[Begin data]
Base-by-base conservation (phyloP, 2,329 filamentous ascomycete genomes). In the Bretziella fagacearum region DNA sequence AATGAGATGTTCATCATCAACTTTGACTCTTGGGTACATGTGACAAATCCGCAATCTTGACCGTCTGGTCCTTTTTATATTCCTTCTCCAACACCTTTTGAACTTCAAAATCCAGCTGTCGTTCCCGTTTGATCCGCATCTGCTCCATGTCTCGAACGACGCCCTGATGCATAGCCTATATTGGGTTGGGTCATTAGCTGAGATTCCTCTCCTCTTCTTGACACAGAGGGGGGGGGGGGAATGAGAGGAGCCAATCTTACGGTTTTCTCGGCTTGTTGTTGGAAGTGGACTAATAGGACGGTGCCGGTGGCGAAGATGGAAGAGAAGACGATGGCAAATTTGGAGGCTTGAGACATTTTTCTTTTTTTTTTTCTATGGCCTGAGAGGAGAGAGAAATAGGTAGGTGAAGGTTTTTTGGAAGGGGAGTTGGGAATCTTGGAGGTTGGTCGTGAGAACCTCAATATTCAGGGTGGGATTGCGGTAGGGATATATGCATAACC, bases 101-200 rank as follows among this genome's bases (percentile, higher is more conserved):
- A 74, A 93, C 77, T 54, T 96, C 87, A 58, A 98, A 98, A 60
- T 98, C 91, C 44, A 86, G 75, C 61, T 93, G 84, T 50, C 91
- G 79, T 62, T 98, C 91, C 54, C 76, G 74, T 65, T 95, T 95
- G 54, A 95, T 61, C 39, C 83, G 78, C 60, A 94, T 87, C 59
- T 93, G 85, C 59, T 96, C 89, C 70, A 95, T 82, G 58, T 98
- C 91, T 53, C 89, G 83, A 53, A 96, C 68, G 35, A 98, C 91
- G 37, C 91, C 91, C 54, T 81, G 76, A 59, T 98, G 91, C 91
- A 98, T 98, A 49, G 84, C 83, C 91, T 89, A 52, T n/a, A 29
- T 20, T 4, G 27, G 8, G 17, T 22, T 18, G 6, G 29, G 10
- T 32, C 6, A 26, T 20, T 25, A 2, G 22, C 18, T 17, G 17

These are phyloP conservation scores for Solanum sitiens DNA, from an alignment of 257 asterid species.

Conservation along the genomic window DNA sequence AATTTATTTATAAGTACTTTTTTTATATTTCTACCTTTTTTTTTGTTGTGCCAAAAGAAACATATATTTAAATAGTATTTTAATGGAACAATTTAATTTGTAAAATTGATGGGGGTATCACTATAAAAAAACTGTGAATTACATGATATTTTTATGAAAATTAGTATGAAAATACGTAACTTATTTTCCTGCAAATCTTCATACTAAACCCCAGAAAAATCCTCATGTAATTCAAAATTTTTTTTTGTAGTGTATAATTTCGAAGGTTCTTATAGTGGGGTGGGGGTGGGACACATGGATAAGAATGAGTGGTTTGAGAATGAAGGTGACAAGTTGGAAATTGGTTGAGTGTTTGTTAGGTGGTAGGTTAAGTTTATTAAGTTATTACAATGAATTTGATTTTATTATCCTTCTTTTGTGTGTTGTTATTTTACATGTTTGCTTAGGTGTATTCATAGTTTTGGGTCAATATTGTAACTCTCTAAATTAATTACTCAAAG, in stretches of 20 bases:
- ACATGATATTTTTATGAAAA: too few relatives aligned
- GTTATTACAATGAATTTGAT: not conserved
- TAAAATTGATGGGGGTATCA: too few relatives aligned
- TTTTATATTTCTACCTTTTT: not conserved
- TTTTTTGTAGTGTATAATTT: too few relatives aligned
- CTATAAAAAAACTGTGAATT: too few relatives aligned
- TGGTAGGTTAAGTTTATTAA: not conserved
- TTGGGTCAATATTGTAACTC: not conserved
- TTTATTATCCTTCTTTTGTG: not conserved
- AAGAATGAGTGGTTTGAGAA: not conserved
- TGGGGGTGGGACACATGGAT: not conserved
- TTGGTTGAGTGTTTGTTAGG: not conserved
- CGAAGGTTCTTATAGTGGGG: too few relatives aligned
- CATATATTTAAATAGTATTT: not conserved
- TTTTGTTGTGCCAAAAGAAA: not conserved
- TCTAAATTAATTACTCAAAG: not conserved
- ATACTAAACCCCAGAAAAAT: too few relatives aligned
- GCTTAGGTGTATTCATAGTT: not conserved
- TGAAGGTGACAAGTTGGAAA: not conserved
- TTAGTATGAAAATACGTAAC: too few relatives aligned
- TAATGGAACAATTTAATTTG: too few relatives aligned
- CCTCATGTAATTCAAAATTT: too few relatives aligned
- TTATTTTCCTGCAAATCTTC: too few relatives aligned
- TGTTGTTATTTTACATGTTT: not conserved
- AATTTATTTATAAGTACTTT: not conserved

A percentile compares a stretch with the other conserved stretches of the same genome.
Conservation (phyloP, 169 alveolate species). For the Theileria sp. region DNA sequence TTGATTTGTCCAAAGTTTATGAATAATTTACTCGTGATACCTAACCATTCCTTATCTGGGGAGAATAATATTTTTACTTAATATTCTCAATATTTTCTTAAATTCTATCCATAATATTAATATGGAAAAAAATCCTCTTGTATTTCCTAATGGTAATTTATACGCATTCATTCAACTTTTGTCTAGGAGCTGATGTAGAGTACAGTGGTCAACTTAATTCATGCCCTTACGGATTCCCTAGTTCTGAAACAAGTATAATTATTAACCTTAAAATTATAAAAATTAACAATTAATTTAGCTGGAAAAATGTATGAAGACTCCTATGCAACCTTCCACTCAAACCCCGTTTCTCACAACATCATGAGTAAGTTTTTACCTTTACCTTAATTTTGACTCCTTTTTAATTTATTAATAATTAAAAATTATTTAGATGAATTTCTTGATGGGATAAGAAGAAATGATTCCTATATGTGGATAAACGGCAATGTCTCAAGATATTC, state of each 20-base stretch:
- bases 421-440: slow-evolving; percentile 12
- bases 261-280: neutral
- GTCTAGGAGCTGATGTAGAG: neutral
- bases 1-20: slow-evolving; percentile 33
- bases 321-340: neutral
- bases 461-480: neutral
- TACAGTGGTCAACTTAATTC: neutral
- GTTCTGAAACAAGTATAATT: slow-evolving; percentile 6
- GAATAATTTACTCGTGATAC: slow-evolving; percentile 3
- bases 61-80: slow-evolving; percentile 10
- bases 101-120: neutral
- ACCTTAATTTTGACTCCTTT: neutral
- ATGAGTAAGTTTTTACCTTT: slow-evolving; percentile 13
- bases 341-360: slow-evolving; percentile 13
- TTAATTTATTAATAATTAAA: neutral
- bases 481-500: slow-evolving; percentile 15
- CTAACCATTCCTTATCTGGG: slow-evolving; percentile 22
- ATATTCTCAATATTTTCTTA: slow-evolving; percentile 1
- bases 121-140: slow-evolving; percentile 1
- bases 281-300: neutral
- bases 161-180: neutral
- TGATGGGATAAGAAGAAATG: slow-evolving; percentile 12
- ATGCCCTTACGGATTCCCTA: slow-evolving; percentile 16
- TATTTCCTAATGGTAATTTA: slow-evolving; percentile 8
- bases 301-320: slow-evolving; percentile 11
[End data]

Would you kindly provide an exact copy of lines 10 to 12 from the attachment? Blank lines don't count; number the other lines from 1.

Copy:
- T 20, T 4, G 27, G 8, G 17, T 22, T 18, G 6, G 29, G 10
- T 32, C 6, A 26, T 20, T 25, A 2, G 22, C 18, T 17, G 17

These are phyloP conservation scores for Solanum sitiens DNA, from an alignment of 257 asterid species.